ABSTRACT: Hydraulic fracturing in shales is challenging because of the complicated stress status. The confining pressure imposed on a shale formation has a tremendous impact on the permeability of the rock. The correlation between confining pressure and rock permeability is complicated and might be nonlinear. Gas flow in low-permeability shales differs significantly from liquid flow because of the Klinkenberg effect, especially when the pore pressure is relatively low. The Klinkenberg effect results from gas molecule slip at the solid walls inside the nanopores, where the collision between gas molecules and solid surfaces is more frequent than the collision between gas molecules. This effect causes the increase of apparent permeability (i.e., the measured permeability). In this study, the simple effective stress law and the effective stress coefficient law were used to study the relationship between permeability and effective stress. In the simple effective stress law, the effective stress is calculated as the difference between confining pressure and pore pressure. The Klinkenberg coefficient and the effective mean pore radius can then be calculated. In the effective stress coefficient law, there is an effective stress coefficient (i.e., the Biot coefficient) which controls the influence of pore pressure on the effective stress. In this study, the effective stress coefficient was obtained by analyzing a large number of laboratory data measured under varying pore pressures and confining pressures. Specifically, the permeabilities of core samples extracted from four U.S. shale formations were measured using a pulse decay permeameter under varying combinations of confining and pore pressures. The samples were cored in the directions parallel to and perpendicular to the shale bedding planes, in order to test the role of bedding plane direction on the measured permeability. Laboratory results demonstrate that the permeabilities of all core samples fell in the range between 10-2 millidarcy (mD) and 10-4 mD. In the same formation, the permeabilities of the core samples in which the bedding planes were in the longitudinal direction were about one order of magnitude higher than the permeabilities of the core samples in which the bedding planes were in the transverse direction. Using the simple effective stress law, the Klinkenberg effect was observed, because the measured apparent permeability decreased with increasing pore pressure. Using the effective stress coefficient law, the effective stress coefficient was found around 0.5, which suggests that the pore pressure had a less influence on the effective stress compared to the confining pressure. Moreover, a multiphysical shale transport (MPST) model is built that accounts for fluid dynamics, geomechanics, and the Klinkenberg effect. The model fitting result is quite matched with PDP experimental results. These comprehensive laboratory experiments and model fitting demonstrate the role of confining pressure, Klinkenberg effect, and bedding plane direction on the gas flow in the nanoscale pore space in shales. These experimental data will be valuable in validating and calibrating pore- to core-scale numerical models of the flow and transport properties in shale formations.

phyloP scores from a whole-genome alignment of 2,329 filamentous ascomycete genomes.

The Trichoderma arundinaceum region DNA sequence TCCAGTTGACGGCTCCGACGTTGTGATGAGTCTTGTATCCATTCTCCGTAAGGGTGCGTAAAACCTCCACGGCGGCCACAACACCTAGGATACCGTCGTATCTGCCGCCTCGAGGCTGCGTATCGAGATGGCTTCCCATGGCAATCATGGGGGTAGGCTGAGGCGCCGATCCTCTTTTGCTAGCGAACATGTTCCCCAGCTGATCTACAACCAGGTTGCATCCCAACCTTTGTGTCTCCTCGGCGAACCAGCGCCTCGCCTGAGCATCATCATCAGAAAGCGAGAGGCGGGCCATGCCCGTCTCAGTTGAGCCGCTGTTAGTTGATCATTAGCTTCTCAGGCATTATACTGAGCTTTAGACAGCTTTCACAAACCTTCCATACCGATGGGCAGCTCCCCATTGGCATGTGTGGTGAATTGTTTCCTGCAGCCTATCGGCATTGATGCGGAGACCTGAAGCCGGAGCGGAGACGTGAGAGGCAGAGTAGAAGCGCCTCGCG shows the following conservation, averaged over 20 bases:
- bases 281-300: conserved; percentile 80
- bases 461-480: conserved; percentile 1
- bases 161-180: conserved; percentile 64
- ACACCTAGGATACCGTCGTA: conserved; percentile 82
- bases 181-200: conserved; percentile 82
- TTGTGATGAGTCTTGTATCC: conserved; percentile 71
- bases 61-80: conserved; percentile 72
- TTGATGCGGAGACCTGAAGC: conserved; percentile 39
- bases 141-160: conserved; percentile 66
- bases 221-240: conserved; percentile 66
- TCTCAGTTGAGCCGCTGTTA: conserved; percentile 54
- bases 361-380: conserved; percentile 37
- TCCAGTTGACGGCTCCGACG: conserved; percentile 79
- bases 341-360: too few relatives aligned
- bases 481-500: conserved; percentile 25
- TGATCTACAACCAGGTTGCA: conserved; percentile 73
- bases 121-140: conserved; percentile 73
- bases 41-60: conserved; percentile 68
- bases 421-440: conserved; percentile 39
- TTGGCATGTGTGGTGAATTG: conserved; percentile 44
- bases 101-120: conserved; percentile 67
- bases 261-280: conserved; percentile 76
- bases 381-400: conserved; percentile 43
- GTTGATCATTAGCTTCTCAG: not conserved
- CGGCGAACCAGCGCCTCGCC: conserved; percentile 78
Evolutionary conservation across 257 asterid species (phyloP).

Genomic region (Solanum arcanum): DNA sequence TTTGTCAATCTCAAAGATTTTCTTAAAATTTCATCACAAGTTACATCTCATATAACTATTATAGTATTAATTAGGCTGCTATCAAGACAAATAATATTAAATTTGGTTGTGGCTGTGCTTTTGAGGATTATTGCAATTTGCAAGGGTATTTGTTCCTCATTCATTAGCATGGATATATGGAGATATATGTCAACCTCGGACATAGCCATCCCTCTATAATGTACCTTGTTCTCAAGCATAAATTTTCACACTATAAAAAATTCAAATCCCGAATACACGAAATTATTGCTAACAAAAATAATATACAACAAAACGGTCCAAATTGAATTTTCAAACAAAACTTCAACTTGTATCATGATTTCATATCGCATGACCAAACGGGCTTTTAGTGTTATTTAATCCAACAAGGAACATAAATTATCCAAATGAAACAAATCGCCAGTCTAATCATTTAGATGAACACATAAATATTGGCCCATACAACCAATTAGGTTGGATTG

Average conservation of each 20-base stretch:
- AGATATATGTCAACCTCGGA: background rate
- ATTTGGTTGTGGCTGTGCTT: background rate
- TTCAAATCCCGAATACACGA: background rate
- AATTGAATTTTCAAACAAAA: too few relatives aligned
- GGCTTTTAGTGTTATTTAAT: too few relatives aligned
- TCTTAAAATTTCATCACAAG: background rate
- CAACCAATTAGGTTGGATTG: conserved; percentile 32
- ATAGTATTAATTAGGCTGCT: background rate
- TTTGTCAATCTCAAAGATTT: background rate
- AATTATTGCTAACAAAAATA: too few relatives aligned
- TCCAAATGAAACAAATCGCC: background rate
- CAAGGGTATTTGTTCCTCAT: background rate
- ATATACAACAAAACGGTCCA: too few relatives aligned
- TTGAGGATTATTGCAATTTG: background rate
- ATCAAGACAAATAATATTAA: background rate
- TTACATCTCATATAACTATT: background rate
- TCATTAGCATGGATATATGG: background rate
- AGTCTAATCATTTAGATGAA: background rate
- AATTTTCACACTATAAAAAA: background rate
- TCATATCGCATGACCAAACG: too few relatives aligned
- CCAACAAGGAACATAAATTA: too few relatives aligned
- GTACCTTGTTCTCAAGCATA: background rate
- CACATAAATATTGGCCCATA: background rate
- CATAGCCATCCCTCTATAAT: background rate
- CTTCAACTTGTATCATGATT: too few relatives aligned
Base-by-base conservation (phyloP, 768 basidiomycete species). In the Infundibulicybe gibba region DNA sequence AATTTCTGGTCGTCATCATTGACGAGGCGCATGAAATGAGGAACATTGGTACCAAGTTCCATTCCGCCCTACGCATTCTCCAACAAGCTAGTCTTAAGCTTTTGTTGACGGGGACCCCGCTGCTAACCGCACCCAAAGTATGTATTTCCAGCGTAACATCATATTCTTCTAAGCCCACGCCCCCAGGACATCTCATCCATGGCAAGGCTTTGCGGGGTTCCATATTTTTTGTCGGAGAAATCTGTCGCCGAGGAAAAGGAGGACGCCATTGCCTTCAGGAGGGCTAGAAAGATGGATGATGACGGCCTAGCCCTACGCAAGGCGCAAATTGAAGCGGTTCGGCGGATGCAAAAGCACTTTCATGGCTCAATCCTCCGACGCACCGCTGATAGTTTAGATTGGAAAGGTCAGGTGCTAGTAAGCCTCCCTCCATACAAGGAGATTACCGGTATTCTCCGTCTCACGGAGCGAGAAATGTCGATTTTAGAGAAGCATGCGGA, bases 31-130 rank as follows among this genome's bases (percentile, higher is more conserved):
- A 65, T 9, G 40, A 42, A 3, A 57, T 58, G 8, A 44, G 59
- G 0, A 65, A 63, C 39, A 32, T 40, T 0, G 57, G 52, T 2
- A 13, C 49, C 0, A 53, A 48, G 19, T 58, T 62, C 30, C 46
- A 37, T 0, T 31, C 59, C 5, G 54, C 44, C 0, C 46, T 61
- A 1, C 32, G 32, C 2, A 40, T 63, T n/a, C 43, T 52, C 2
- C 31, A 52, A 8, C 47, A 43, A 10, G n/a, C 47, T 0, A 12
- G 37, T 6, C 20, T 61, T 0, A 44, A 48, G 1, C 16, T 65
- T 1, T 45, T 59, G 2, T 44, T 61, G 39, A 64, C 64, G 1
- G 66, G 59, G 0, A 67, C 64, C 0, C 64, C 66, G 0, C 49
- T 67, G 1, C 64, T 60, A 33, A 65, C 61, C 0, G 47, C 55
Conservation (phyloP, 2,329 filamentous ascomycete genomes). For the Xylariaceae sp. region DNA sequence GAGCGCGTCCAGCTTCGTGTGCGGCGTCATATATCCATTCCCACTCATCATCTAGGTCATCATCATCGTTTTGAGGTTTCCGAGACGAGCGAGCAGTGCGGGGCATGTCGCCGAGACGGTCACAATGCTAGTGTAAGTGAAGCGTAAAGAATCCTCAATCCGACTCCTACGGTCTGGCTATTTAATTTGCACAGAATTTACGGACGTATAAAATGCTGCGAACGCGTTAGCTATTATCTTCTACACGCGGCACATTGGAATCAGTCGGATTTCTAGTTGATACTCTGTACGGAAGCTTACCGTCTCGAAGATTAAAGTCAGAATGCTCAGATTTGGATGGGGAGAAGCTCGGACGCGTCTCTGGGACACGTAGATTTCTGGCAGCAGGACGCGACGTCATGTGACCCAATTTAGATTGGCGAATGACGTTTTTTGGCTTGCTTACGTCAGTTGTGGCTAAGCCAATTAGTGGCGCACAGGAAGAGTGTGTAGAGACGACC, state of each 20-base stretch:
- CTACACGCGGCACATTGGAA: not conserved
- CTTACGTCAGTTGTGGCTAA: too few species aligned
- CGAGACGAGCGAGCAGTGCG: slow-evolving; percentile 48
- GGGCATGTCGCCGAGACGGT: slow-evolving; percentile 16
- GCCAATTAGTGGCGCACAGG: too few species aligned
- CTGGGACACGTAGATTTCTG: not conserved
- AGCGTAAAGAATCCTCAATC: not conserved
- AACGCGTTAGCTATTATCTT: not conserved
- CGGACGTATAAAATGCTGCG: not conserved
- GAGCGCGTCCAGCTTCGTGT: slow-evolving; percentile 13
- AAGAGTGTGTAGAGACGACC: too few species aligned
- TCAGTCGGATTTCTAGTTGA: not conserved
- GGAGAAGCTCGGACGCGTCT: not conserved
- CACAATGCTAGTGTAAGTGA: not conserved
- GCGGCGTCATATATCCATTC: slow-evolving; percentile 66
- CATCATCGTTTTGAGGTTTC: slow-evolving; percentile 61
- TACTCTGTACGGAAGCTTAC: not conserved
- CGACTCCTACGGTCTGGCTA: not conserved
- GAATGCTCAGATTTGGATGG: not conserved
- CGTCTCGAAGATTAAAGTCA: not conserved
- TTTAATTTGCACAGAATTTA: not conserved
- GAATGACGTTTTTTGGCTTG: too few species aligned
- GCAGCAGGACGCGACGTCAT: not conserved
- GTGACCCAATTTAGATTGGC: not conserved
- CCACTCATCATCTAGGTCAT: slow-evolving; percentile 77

ABSTRACT: Many of unconventional shale reservoirs are marginally economic due to a combination of high drilling and completions costs and/or low productivity. Technological advances in horizontal drilling and hydraulic fracturing have alleviated these burdens but additional cost reductions and productivity enhancements can be achieved by understanding how the various mineralogy shale rocks mechanical properties and embedment changes during hydraulic fracturing.
In this paper, numerous reservoir shale samples from the Marcellus, Mancos, Eagleford, and Wolfcamp formations were exposed to commonly-used fracture fluids to determine the corresponding changes in the rock mechanical properties. These samples were also subjected to proppant embedment testing to assess the potential reduction in fracture width. The mineralogy of each sample was measured to understand its impact on the changes in rock mechanical properties and corresponding proppant embedment.
The results of this study indicate a reduction in the compressive strength and elastic moduli after exposure to the various fracture fluids. Additionally, there is a significant increase of proppant embedment at given stress levels for different proppant types. This reduction in modulus, combined with increased proppant embedment, can lead to a decrease in fracture conductivity and a subsequent loss of productivity.
Increasing demand of fossil fuels have made unconventional shales, which are the source, the seal, and reservoir all in one, gain significant advancement in last few decades, encouraged by emerging technologies in hydraulic fracturing and horizontal drilling. Hydraulic fracturing in the formation is achieved by pumping large volume of fluids into the pay zone followed by slurry of mostly proppant to keep the fractures open and create a conductive path for reservoir fluids once the pressure is reduced.
A successful fracture treatment job requires understanding of shale mechanical properties to create a conductive pathway. An effective achievement of conductive pathway requires the use of two principal materials: fracturing fluid (and additives) and proppant. Shale mechanical properties such as Young's modulus can get affected due to exposure with the fracturing fluids, resulting in weakening of rock frame with time. Any reduction in Young's moduli leads to conductivity loss by reduced fracture width due to proppant embedment as closure stress increases. This reduction in conductivity varies from one formation to other depending upon the mechanical properties, mineralogy, proppant type, fracturing fluid and closure stress. Fracture conductivity reduction in ultra-tight shale reservoirs can have significant economic value and it is desired to optimize the fracture design to improve production and lower completion cost.